How to Adjust the Fit of Your New Bike
So you have a new bike! You will ride longer and farther and be more comfortable when your bike is adjusted to fit your body correctly. If you purchased it from a bike shop, they will have made adjustments so it fits you before rolling it out the door. But as you bike more, get more flexible and use new muscles you might need additional adjustments. If you purchased a pre-owned bike or somewhere where there was no bike fitting, you’ll need to make adjustments yourself. Here are some guidelines for fine tuning your bike fit.
Tools Required for Bicycle Adjustments
Most of the adjustments you can easily make can be done with a standard bike multi-tool. It is useful to have a torque wrench to make sure any bolts you loosen are properly tightened.
The bike saddle supports at least one third of your full body weight with the handlebars and pedals providing the remaining support. If your riding position is upright, like on a comfort hybrid or cruiser bike, you may have more weight on your saddle making it even more important that it be adjusted to fit properly.
To start, verify that your saddle is level. To do this place the bike on a level surface and if you have a carpenter’s level, the type with bubbles in the center, place it on the center of the saddle where you sit and check the alignment or just visually inspect it as best you can. If there is a cut out down the middle or a raised tail don’t use that as a reference because you want to use the overall sitting surface. Best practice is for the saddle to be level, but you might want to fine tune it by tipping it up or down slightly for comfort, no more than 3 degrees. If you tip it down too much you will slide forward when riding which puts extra pressure on your arms, hands and knees and if you tip it up you may experience pain in your lower back and soft tissue.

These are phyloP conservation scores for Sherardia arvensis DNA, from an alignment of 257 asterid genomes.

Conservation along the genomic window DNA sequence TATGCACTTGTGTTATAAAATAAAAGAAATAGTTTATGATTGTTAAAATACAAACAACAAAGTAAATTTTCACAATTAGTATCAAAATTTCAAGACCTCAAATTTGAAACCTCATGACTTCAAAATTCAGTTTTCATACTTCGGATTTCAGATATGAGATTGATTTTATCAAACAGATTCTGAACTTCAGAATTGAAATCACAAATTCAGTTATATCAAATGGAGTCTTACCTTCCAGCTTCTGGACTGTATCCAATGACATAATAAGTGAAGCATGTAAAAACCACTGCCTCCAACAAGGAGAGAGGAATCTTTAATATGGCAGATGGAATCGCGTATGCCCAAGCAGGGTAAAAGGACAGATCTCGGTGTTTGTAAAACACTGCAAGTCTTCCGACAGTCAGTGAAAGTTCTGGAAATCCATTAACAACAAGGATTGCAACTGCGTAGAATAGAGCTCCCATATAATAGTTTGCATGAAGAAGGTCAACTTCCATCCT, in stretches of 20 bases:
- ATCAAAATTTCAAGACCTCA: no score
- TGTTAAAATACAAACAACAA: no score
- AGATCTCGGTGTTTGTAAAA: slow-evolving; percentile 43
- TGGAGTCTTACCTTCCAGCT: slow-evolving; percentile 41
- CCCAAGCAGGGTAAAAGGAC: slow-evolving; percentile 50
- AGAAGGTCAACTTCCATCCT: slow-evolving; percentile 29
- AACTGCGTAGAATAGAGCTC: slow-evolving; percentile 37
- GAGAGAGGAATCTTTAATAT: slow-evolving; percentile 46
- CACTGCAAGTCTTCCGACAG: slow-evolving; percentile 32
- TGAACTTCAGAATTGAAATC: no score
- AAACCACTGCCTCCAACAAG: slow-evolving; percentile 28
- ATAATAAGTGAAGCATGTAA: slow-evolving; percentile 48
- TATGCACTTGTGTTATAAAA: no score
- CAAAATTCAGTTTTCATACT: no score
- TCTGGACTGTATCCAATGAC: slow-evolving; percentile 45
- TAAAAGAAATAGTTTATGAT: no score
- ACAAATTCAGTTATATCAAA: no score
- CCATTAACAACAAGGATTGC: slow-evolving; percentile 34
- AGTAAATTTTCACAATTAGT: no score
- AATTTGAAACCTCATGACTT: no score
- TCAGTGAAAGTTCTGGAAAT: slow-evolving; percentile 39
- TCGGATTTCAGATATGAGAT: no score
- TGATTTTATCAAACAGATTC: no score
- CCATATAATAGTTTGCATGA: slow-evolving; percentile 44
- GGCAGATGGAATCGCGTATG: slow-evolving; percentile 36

Another fine saddle adjustment is its position on the rails. Best practice is to start with it centered on the rails over the seat post and from there you can move it forward or backwards to adjust the reach and position of the knee on the pedals. The best way to measure the fore/aft seat position is by dropping a plumb line (a string with a weight on the end like a metal nut or washer) from your forward knee cap. Put the right pedals in the 3 o’clock and 9 o’clock position and center the ball of your foot over the axle of each pedal. Ideally the string will intersect the pedal spindle.
Saddle height is another adjustment you can fine tune to have a excellent fitting bike. You can start out with a gross adjustment of the saddle next to your hip bone. You want to adjust the saddle to be high enough so that your leg almost fully extends when at the bottom of the pedal stroke, and not high enough so that your hips rock when you pedal. Make small adjustments until you find the right height. It is better for it to be a little low rather than too high initially. Also make sure the minimum insertion mark that is etched on the seat post is not showing after you're done.